The weekend capture of Moammar Gaddafi’s son Saif al-Islam and Gaddafi’s former intelligence chief, Abdullah al-Senussi, has precipitated a debate between Libya’s new government, the National Transitional Council, and international human rights groups over whether the two should be prosecuted by a Libyan court or turned over to the International Criminal Court in The Hague. International human rights advocates argue that Saif and other Gaddafi regime officials cannot receive a fair trial in that country. While these groups have cause for concern, the Obama administration and the international community should leave the decision to the Libyans. They should offer to assist the new Libyan government rather than try to supplant it.… Seguir leyendo »
John B. Belinger III
Nota: Este archivo abarca los artículos publicados por el autor desde el 1 de enero de 2009. Para fechas anteriores realice una búsqueda entrecomillando su nombre.
When the 112th Congress is seated in January, one of the many urgent issues it must address is to update and clarify the legal authority for U.S. military and intelligence agencies to kill and detain terrorists who threaten the United States. For the past decade, executive-branch agencies have relied on a sparely worded statute that Congress passed hastily on Sept. 18, 2001, while the wreckage of the World Trade Center was still smoldering. The Authorization for Use of Military Force (AUMF) provides insufficient authority for our military and intelligence personnel to conduct counterterrorism operations today and inadequate protections for those targeted or detained, including U.S.… Seguir leyendo »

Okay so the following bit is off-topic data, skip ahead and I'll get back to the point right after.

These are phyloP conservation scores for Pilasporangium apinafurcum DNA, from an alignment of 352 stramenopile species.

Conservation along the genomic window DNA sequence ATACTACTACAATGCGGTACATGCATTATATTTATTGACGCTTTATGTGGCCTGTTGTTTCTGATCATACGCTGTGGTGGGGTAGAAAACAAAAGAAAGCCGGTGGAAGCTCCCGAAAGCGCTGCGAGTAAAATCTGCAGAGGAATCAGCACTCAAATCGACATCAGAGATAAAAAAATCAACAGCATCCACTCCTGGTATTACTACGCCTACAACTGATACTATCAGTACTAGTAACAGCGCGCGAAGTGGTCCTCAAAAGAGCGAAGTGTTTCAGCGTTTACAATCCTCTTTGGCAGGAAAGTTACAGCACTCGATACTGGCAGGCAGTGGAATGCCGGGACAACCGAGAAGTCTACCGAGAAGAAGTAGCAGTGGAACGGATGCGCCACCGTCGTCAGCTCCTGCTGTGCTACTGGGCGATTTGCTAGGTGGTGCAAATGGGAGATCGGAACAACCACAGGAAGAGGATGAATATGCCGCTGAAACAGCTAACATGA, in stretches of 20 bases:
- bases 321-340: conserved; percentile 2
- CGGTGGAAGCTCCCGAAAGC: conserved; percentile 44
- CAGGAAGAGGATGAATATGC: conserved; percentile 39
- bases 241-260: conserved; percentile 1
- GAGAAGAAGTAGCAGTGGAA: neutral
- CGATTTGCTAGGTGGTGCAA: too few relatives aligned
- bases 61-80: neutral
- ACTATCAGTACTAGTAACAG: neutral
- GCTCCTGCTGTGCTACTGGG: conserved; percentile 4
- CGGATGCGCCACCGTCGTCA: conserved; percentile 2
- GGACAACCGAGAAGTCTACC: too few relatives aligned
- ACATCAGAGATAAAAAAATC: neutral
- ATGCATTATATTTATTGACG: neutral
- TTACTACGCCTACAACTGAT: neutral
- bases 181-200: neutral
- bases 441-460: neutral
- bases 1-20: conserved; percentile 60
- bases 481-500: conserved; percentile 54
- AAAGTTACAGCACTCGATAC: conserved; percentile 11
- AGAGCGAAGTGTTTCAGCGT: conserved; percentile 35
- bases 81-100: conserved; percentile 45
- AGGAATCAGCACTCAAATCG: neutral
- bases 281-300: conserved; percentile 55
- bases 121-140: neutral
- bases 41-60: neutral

The tentative deal announced Wednesday whereby Tehran will transfer about three-quarters of its nuclear fuel out of the country for enrichment in Russia came after nearly three days of talks between senior U.S. and Iranian officials. Even before those discussions, the face-to-face meeting this month between senior U.S. and Iranian officials in Geneva was much ballyhooed — but not unprecedented. Since 1981, officials of the two countries have been quietly meeting in The Hague to resolve billions of dollars in claims arising from the Iranian revolution and the resulting rupture of diplomatic relations between the two countries.
The meetings are held under the auspices of the Iran-U.S.… Seguir leyendo »